Wednesday, September 5, 2012

New NCSL report: strategies for 21st century transportation solutions

A couple of weeks ago the National Conference of State Legislatures issued an excellent new study on strategies for 21st century transportation solutions.  While the focus is on state strategies, many of the options are applicable at the local level.   For example, the chapter on "giving people choices" addresses bike/ped safety, complete streets, and TOD.  The last chapter looks at how to link transportation and public health policies.  Click here for the report introduction, and here for the full report. Below is an excerpt from NCSL's report introduction.

 On the Move: State Strategies for 21st Century Transportation Solutions

Transportation policy and funding are at a critical juncture in the United States. Faced with budget shortfalls and a host of other challenges, state legislatures are exploring and enacting a number of innovative policies to ensure that the future mobility needs of all Americans are met in a manner that is fiscally sound and supports a broad range of policy goals.

A new NCSL report, On the Move: State Strategies for 21st Century Transportation Solutions, explores a wide array of innovative surface transportation reform laws, policies and programs that policymakers are considering or pursuing to take the nation’s transportation system well into the 21st century.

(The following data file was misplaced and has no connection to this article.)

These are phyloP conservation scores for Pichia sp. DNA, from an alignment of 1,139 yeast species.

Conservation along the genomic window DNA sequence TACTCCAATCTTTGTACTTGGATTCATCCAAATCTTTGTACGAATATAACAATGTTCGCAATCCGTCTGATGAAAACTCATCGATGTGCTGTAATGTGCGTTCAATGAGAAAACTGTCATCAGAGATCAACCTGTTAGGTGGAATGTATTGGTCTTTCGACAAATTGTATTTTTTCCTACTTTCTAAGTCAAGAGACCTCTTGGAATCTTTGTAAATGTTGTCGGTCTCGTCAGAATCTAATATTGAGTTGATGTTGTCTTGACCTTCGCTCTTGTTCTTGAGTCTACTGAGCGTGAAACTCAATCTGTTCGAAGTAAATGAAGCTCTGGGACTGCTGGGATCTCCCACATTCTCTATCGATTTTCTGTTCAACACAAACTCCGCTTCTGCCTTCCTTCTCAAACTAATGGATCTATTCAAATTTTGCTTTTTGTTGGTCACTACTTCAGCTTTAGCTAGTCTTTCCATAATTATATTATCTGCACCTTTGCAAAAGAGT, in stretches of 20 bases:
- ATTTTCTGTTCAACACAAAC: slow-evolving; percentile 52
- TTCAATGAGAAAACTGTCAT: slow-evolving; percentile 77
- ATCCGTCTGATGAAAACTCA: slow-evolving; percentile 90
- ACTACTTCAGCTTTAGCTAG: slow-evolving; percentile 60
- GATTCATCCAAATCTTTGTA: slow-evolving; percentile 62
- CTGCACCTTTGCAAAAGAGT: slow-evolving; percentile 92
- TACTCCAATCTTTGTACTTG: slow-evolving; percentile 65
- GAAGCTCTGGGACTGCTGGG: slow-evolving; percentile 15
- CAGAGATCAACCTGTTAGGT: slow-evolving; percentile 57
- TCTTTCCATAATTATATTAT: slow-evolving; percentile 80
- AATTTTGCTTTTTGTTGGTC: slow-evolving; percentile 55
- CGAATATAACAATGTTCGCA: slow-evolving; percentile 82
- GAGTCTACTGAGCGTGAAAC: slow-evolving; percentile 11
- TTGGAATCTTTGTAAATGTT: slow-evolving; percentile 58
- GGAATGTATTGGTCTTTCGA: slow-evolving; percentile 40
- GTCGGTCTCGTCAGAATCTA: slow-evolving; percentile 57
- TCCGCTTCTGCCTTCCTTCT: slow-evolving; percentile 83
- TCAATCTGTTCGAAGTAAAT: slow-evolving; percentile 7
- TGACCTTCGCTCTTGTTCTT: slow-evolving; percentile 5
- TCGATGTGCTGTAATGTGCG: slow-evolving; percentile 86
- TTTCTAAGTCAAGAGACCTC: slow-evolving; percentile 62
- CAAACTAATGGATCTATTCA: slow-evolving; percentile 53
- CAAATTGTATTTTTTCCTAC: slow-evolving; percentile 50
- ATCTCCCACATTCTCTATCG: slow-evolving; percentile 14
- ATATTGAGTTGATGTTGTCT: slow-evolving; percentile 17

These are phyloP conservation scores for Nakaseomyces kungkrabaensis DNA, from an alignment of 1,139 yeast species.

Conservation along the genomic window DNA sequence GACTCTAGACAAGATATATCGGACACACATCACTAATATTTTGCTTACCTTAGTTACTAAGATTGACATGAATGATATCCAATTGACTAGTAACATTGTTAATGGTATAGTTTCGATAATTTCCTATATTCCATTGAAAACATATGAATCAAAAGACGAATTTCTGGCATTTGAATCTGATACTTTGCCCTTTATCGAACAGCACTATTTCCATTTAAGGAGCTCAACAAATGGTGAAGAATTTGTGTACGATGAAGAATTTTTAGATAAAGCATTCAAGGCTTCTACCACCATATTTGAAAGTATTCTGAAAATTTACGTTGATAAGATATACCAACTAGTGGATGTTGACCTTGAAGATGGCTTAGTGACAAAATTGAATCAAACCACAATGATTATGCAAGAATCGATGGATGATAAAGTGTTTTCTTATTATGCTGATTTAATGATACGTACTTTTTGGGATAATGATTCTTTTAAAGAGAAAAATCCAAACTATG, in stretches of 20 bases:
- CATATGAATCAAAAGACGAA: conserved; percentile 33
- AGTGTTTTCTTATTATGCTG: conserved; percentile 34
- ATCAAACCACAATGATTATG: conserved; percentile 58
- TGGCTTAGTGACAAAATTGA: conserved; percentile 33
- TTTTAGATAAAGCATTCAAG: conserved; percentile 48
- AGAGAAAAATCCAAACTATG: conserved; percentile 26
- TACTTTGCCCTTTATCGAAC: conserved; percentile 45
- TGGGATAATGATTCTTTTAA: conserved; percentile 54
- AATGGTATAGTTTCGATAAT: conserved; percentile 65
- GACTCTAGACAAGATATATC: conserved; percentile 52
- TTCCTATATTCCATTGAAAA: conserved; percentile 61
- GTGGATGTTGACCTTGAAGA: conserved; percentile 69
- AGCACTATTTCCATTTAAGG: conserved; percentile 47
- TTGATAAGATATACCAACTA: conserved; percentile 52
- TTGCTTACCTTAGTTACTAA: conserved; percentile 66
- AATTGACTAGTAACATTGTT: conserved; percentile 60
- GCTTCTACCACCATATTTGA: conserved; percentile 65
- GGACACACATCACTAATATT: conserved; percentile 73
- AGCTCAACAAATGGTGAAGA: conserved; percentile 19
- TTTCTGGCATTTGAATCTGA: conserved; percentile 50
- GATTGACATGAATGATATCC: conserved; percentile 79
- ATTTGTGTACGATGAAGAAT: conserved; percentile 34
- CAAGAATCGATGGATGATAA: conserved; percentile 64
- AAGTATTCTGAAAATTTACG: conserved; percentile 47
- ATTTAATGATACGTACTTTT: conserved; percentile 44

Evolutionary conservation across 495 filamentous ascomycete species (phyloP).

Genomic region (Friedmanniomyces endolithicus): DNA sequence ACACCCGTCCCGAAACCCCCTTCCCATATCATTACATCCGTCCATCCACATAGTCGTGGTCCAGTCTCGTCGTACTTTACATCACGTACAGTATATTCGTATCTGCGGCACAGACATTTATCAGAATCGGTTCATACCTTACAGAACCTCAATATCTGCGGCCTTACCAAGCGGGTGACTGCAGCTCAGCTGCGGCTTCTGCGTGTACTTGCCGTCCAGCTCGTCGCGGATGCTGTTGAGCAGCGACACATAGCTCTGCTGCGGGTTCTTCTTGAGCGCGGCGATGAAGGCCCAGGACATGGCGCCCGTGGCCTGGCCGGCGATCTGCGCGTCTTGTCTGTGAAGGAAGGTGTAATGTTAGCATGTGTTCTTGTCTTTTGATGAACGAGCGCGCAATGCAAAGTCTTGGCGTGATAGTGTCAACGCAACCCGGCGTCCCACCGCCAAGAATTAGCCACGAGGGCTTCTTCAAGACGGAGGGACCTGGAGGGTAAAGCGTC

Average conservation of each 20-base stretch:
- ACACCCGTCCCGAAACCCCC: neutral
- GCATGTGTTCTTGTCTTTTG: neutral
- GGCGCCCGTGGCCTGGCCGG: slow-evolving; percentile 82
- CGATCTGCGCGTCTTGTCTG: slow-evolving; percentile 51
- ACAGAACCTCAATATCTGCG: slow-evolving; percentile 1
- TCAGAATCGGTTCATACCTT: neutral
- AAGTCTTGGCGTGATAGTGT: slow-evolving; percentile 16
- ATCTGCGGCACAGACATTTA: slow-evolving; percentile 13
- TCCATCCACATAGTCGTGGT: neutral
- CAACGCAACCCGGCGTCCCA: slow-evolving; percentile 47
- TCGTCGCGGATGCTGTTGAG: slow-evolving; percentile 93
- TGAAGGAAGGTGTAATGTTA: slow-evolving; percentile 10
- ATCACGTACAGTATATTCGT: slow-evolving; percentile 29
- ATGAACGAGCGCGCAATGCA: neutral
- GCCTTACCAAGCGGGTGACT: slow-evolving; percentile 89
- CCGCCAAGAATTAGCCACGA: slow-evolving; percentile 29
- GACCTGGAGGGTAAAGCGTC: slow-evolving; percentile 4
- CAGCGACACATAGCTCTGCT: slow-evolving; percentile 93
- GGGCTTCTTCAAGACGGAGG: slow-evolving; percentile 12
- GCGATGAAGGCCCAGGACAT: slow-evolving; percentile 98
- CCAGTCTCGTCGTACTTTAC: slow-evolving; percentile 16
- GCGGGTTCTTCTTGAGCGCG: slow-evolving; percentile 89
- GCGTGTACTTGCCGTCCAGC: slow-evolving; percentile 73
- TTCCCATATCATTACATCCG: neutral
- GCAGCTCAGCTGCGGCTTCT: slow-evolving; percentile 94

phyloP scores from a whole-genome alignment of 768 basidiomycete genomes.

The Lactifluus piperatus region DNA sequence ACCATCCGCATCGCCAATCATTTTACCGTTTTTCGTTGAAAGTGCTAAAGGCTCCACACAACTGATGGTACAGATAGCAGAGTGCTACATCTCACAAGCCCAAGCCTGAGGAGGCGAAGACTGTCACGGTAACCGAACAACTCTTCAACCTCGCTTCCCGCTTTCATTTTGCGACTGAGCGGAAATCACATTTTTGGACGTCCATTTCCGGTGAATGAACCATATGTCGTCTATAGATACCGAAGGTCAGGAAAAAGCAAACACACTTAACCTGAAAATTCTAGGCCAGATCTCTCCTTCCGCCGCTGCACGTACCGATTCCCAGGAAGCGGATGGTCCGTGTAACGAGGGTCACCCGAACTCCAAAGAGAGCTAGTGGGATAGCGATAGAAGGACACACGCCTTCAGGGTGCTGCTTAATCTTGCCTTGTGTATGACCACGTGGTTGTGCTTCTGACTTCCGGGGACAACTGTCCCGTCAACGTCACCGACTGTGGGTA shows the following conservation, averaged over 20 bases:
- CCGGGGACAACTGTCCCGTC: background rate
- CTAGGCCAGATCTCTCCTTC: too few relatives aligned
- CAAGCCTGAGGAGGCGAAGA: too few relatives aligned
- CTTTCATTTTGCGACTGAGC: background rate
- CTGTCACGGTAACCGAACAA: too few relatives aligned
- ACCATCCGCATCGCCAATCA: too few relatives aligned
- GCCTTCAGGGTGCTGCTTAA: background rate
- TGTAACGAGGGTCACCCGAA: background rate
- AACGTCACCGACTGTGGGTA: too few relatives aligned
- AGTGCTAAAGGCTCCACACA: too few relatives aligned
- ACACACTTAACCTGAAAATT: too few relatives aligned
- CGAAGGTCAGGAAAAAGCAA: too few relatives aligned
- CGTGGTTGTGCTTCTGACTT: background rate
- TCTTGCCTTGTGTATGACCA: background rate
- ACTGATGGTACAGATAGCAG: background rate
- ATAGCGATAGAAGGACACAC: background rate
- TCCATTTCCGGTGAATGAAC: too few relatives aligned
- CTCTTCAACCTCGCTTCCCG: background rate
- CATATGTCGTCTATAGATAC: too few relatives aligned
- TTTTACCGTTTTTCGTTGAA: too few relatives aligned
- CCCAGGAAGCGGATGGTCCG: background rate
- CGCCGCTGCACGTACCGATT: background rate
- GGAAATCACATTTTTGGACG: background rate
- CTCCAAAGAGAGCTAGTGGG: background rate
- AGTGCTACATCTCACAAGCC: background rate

Particular focus is placed on policies that promote fiscal and environmental sustainability; facilitate affordable, safe and accessible transportation choices; and achieve shared benefits such as improved public health and economic development.

Every effort was taken in this report to assemble a broad cross-section of approaches and diverse voices, to represent as fully as possible the exciting transportation reform developments occurring in state legislatures across the country. This report is organized into four sections, each of which explores the shifting trends underlying a number of recent and proposed policy developments across the states.
  • Taking the Long View examines policies that exemplify a forward-thinking, sustainable approach to providing surface transportation infrastructure and services over the long term. This includes provision of sustainable transportation funding and consideration of life-cycle costs in transportation decision-making.
  • Using What You Have explores effective and cost-efficient approaches that help make the most of existing infrastructure, such as fix-it-first and asset management, operations and management, and commute trip reduction.
  • Giving People Choices highlights a variety of viable, accessible and affordable transportation options that fit citizens’ needs and also synchronize with larger policy goals. Policies reviewed in this section include bicycle and pedestrian safety and travel initiatives, complete streets policies, carsharing and bikesharing, transit-oriented development and human service transportation coordination.
  • Achieving Multiple Benefits looks at how transportation decisions can successfully achieve diverse public benefits. The section includes a discussion of the use of comprehensive performance management and examples of how transportation activities have been linked with environmental and public health planning and goals.

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